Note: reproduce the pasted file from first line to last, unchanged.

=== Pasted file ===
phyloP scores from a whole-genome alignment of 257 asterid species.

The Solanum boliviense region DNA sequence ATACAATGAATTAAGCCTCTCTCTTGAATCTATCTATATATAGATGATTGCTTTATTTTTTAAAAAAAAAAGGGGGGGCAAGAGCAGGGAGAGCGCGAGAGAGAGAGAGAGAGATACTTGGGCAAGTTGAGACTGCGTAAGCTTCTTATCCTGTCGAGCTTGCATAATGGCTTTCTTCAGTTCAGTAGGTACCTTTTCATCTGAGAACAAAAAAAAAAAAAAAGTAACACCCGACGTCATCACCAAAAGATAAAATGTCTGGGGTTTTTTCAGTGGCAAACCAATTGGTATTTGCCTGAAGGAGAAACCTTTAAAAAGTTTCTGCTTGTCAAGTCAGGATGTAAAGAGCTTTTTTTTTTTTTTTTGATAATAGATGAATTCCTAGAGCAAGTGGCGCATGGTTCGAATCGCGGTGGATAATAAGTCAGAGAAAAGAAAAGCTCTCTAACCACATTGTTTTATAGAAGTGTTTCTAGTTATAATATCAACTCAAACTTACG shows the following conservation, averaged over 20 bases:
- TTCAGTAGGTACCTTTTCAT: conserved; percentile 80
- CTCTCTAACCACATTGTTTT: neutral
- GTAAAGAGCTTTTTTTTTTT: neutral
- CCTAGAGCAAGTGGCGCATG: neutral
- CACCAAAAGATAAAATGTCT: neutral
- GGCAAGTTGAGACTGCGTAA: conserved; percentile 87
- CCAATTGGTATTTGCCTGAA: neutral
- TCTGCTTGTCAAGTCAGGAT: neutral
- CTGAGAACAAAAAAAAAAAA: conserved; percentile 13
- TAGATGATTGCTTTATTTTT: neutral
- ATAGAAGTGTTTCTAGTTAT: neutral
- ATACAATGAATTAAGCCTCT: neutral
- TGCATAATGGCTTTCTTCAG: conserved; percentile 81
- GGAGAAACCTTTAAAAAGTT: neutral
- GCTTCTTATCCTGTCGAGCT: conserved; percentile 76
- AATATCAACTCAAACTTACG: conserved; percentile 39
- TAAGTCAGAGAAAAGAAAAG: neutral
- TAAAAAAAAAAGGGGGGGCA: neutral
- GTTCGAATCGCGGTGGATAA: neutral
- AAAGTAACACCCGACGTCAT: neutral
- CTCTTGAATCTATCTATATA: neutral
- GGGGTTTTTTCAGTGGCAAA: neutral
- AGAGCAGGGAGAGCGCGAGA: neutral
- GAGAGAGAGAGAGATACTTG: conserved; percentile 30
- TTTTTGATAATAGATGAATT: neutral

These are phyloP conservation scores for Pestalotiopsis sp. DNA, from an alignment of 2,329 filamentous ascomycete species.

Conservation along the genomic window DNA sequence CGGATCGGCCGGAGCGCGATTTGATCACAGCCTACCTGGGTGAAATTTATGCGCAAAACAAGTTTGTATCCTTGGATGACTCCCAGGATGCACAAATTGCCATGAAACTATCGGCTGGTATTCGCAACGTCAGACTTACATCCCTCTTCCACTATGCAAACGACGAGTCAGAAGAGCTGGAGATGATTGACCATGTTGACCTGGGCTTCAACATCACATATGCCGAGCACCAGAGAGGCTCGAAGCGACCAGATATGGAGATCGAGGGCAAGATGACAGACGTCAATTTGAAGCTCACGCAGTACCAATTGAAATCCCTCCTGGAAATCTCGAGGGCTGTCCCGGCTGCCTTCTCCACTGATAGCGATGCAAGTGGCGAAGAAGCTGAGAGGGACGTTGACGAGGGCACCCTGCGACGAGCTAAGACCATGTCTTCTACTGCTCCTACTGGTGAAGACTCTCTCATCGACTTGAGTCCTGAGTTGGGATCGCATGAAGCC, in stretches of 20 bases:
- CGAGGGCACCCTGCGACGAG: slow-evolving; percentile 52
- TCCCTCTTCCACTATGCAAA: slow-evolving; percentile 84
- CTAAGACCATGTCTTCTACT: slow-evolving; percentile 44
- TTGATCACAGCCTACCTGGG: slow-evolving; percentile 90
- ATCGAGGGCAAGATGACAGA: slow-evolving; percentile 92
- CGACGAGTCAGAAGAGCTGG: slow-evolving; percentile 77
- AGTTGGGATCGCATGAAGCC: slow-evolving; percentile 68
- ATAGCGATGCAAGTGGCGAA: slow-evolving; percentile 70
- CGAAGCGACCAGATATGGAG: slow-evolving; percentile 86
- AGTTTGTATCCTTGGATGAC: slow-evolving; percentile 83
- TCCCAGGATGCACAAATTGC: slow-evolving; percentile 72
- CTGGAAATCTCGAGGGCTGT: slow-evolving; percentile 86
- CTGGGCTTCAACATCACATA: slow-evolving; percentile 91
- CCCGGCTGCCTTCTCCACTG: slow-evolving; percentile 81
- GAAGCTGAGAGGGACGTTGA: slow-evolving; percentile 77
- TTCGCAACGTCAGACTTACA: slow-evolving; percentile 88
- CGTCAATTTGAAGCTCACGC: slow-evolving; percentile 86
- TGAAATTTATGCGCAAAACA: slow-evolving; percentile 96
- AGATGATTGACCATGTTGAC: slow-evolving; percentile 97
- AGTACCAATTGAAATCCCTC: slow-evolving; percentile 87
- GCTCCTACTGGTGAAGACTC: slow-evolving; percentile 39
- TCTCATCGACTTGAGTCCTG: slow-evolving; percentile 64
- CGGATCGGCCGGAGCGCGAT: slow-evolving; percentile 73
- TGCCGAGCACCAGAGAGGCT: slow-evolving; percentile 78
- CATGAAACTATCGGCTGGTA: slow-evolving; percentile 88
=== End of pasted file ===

phyloP scores from a whole-genome alignment of 257 asterid species.

The Solanum boliviense region DNA sequence ATACAATGAATTAAGCCTCTCTCTTGAATCTATCTATATATAGATGATTGCTTTATTTTTTAAAAAAAAAAGGGGGGGCAAGAGCAGGGAGAGCGCGAGAGAGAGAGAGAGAGATACTTGGGCAAGTTGAGACTGCGTAAGCTTCTTATCCTGTCGAGCTTGCATAATGGCTTTCTTCAGTTCAGTAGGTACCTTTTCATCTGAGAACAAAAAAAAAAAAAAAGTAACACCCGACGTCATCACCAAAAGATAAAATGTCTGGGGTTTTTTCAGTGGCAAACCAATTGGTATTTGCCTGAAGGAGAAACCTTTAAAAAGTTTCTGCTTGTCAAGTCAGGATGTAAAGAGCTTTTTTTTTTTTTTTTGATAATAGATGAATTCCTAGAGCAAGTGGCGCATGGTTCGAATCGCGGTGGATAATAAGTCAGAGAAAAGAAAAGCTCTCTAACCACATTGTTTTATAGAAGTGTTTCTAGTTATAATATCAACTCAAACTTACG shows the following conservation, averaged over 20 bases:
- TTCAGTAGGTACCTTTTCAT: conserved; percentile 80
- CTCTCTAACCACATTGTTTT: neutral
- GTAAAGAGCTTTTTTTTTTT: neutral
- CCTAGAGCAAGTGGCGCATG: neutral
- CACCAAAAGATAAAATGTCT: neutral
- GGCAAGTTGAGACTGCGTAA: conserved; percentile 87
- CCAATTGGTATTTGCCTGAA: neutral
- TCTGCTTGTCAAGTCAGGAT: neutral
- CTGAGAACAAAAAAAAAAAA: conserved; percentile 13
- TAGATGATTGCTTTATTTTT: neutral
- ATAGAAGTGTTTCTAGTTAT: neutral
- ATACAATGAATTAAGCCTCT: neutral
- TGCATAATGGCTTTCTTCAG: conserved; percentile 81
- GGAGAAACCTTTAAAAAGTT: neutral
- GCTTCTTATCCTGTCGAGCT: conserved; percentile 76
- AATATCAACTCAAACTTACG: conserved; percentile 39
- TAAGTCAGAGAAAAGAAAAG: neutral
- TAAAAAAAAAAGGGGGGGCA: neutral
- GTTCGAATCGCGGTGGATAA: neutral
- AAAGTAACACCCGACGTCAT: neutral
- CTCTTGAATCTATCTATATA: neutral
- GGGGTTTTTTCAGTGGCAAA: neutral
- AGAGCAGGGAGAGCGCGAGA: neutral
- GAGAGAGAGAGAGATACTTG: conserved; percentile 30
- TTTTTGATAATAGATGAATT: neutral

These are phyloP conservation scores for Pestalotiopsis sp. DNA, from an alignment of 2,329 filamentous ascomycete species.

Conservation along the genomic window DNA sequence CGGATCGGCCGGAGCGCGATTTGATCACAGCCTACCTGGGTGAAATTTATGCGCAAAACAAGTTTGTATCCTTGGATGACTCCCAGGATGCACAAATTGCCATGAAACTATCGGCTGGTATTCGCAACGTCAGACTTACATCCCTCTTCCACTATGCAAACGACGAGTCAGAAGAGCTGGAGATGATTGACCATGTTGACCTGGGCTTCAACATCACATATGCCGAGCACCAGAGAGGCTCGAAGCGACCAGATATGGAGATCGAGGGCAAGATGACAGACGTCAATTTGAAGCTCACGCAGTACCAATTGAAATCCCTCCTGGAAATCTCGAGGGCTGTCCCGGCTGCCTTCTCCACTGATAGCGATGCAAGTGGCGAAGAAGCTGAGAGGGACGTTGACGAGGGCACCCTGCGACGAGCTAAGACCATGTCTTCTACTGCTCCTACTGGTGAAGACTCTCTCATCGACTTGAGTCCTGAGTTGGGATCGCATGAAGCC, in stretches of 20 bases:
- CGAGGGCACCCTGCGACGAG: slow-evolving; percentile 52
- TCCCTCTTCCACTATGCAAA: slow-evolving; percentile 84
- CTAAGACCATGTCTTCTACT: slow-evolving; percentile 44
- TTGATCACAGCCTACCTGGG: slow-evolving; percentile 90
- ATCGAGGGCAAGATGACAGA: slow-evolving; percentile 92
- CGACGAGTCAGAAGAGCTGG: slow-evolving; percentile 77
- AGTTGGGATCGCATGAAGCC: slow-evolving; percentile 68
- ATAGCGATGCAAGTGGCGAA: slow-evolving; percentile 70
- CGAAGCGACCAGATATGGAG: slow-evolving; percentile 86
- AGTTTGTATCCTTGGATGAC: slow-evolving; percentile 83
- TCCCAGGATGCACAAATTGC: slow-evolving; percentile 72
- CTGGAAATCTCGAGGGCTGT: slow-evolving; percentile 86
- CTGGGCTTCAACATCACATA: slow-evolving; percentile 91
- CCCGGCTGCCTTCTCCACTG: slow-evolving; percentile 81
- GAAGCTGAGAGGGACGTTGA: slow-evolving; percentile 77
- TTCGCAACGTCAGACTTACA: slow-evolving; percentile 88
- CGTCAATTTGAAGCTCACGC: slow-evolving; percentile 86
- TGAAATTTATGCGCAAAACA: slow-evolving; percentile 96
- AGATGATTGACCATGTTGAC: slow-evolving; percentile 97
- AGTACCAATTGAAATCCCTC: slow-evolving; percentile 87
- GCTCCTACTGGTGAAGACTC: slow-evolving; percentile 39
- TCTCATCGACTTGAGTCCTG: slow-evolving; percentile 64
- CGGATCGGCCGGAGCGCGAT: slow-evolving; percentile 73
- TGCCGAGCACCAGAGAGGCT: slow-evolving; percentile 78
- CATGAAACTATCGGCTGGTA: slow-evolving; percentile 88